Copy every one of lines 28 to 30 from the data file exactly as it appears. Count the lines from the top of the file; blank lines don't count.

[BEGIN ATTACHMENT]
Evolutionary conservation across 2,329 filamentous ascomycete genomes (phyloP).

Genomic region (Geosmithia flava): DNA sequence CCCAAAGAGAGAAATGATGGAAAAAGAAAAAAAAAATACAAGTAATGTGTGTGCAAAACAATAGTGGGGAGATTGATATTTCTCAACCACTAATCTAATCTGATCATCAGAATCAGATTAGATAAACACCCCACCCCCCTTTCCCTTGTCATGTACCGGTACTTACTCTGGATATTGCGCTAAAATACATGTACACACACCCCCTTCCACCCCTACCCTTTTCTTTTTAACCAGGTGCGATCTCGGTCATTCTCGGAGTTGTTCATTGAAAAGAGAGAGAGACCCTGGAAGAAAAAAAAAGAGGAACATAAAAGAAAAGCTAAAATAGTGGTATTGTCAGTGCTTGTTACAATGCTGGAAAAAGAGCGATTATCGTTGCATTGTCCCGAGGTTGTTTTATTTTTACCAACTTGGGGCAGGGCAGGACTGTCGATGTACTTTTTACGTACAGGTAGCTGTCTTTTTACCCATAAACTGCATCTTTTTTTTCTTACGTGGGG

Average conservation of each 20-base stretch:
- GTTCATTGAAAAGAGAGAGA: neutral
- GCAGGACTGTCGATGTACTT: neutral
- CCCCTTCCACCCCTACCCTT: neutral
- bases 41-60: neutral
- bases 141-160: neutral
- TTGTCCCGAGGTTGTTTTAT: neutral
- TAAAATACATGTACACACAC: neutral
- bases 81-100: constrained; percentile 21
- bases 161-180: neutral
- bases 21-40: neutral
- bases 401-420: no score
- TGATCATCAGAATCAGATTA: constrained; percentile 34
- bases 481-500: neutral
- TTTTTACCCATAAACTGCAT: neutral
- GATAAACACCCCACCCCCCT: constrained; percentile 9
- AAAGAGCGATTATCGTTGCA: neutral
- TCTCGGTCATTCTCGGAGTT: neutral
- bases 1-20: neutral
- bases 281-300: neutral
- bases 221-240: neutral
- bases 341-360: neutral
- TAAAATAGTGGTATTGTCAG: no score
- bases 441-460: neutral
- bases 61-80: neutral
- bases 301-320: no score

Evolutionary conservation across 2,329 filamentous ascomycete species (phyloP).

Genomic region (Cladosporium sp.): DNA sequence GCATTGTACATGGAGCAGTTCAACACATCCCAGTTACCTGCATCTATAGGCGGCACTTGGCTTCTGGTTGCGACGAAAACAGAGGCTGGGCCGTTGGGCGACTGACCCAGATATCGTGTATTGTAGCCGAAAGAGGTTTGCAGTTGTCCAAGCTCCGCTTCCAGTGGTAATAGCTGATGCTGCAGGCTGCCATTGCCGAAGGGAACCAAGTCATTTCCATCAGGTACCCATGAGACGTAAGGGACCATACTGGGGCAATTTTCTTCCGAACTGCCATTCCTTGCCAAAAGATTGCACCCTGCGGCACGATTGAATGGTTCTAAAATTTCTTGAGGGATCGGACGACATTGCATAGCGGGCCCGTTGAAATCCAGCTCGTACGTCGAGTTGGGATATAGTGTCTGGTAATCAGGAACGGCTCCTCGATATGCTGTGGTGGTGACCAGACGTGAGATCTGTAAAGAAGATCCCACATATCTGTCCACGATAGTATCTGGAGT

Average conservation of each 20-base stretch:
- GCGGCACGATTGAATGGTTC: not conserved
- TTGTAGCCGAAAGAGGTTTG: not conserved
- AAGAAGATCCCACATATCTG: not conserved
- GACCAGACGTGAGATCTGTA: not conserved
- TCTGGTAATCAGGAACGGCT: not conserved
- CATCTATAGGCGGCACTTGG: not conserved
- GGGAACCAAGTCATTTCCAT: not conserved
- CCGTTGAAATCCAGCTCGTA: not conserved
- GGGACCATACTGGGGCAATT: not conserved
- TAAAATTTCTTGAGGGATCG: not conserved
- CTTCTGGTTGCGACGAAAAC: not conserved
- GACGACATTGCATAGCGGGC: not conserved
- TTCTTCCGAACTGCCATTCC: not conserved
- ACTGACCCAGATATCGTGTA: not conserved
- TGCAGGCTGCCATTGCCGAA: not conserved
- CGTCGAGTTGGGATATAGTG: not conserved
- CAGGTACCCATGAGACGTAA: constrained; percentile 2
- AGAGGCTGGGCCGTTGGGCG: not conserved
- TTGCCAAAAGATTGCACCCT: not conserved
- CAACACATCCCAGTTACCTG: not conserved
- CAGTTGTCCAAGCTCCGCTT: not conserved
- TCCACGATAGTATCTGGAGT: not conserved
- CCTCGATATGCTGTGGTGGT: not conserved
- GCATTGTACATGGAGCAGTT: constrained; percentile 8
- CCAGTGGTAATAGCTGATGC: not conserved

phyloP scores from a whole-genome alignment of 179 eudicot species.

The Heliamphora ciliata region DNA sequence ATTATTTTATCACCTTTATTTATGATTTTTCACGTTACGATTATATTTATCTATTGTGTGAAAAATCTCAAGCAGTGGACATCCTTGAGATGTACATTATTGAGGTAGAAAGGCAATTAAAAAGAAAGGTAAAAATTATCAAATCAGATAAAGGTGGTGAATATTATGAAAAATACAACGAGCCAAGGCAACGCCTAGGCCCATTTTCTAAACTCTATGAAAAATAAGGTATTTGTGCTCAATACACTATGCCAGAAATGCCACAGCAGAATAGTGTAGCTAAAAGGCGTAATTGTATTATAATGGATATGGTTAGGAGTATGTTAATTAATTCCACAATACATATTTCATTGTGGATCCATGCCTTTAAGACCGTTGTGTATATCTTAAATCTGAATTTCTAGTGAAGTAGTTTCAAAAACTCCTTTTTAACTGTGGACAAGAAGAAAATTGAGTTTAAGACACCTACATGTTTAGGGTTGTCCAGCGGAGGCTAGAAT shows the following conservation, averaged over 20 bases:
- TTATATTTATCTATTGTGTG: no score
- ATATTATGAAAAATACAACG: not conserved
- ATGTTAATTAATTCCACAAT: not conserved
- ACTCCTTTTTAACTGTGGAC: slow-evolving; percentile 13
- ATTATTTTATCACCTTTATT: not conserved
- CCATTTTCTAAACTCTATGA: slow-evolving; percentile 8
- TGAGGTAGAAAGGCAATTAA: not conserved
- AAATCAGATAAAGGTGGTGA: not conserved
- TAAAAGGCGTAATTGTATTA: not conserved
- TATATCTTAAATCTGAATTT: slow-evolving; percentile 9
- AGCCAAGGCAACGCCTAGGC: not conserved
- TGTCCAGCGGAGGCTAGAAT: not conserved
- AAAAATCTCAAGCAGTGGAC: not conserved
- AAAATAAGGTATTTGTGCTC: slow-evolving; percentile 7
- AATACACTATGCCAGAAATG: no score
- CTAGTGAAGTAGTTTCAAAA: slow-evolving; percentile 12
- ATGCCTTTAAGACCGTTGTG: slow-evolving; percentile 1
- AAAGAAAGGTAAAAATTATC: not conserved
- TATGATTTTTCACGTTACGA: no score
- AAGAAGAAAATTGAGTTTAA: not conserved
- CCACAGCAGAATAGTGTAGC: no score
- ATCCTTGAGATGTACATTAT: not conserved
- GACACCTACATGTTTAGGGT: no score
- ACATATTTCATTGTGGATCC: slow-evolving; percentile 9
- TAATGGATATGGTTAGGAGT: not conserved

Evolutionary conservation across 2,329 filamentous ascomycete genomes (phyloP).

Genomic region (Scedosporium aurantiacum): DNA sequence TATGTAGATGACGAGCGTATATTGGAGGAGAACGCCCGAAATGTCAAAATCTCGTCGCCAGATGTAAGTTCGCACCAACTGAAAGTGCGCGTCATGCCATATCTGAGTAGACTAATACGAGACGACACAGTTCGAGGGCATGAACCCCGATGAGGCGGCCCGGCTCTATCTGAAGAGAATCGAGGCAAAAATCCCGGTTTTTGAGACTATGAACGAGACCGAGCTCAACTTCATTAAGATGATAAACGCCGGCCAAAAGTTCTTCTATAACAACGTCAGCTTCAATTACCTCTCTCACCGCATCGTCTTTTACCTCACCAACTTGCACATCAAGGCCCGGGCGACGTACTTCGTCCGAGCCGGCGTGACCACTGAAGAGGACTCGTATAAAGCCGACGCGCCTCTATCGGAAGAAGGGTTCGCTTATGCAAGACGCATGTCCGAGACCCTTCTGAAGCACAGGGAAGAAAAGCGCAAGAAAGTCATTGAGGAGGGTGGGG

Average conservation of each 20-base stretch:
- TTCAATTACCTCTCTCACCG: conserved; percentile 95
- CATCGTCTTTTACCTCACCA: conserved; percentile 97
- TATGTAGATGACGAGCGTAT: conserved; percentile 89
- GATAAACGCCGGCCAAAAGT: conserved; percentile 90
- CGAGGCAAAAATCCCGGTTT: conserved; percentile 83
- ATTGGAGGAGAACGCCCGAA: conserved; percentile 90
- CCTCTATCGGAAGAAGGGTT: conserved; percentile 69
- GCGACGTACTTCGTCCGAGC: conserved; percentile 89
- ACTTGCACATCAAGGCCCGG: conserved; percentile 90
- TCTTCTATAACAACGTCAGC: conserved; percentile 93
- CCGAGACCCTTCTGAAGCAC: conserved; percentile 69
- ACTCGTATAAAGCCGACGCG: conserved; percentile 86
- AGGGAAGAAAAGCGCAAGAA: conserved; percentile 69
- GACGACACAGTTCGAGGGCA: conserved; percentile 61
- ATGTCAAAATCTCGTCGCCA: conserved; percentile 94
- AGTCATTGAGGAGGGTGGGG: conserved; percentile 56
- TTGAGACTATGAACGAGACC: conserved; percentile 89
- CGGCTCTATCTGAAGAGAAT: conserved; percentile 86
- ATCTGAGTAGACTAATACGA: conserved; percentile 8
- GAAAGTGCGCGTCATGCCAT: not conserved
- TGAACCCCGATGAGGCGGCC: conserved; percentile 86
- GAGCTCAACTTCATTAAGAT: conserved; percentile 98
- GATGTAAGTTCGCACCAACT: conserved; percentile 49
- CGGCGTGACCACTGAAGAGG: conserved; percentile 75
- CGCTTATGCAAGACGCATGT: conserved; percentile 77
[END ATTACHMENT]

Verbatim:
- bases 301-320: no score

Evolutionary conservation across 2,329 filamentous ascomycete species (phyloP).

Genomic region (Cladosporium sp.): DNA sequence GCATTGTACATGGAGCAGTTCAACACATCCCAGTTACCTGCATCTATAGGCGGCACTTGGCTTCTGGTTGCGACGAAAACAGAGGCTGGGCCGTTGGGCGACTGACCCAGATATCGTGTATTGTAGCCGAAAGAGGTTTGCAGTTGTCCAAGCTCCGCTTCCAGTGGTAATAGCTGATGCTGCAGGCTGCCATTGCCGAAGGGAACCAAGTCATTTCCATCAGGTACCCATGAGACGTAAGGGACCATACTGGGGCAATTTTCTTCCGAACTGCCATTCCTTGCCAAAAGATTGCACCCTGCGGCACGATTGAATGGTTCTAAAATTTCTTGAGGGATCGGACGACATTGCATAGCGGGCCCGTTGAAATCCAGCTCGTACGTCGAGTTGGGATATAGTGTCTGGTAATCAGGAACGGCTCCTCGATATGCTGTGGTGGTGACCAGACGTGAGATCTGTAAAGAAGATCCCACATATCTGTCCACGATAGTATCTGGAGT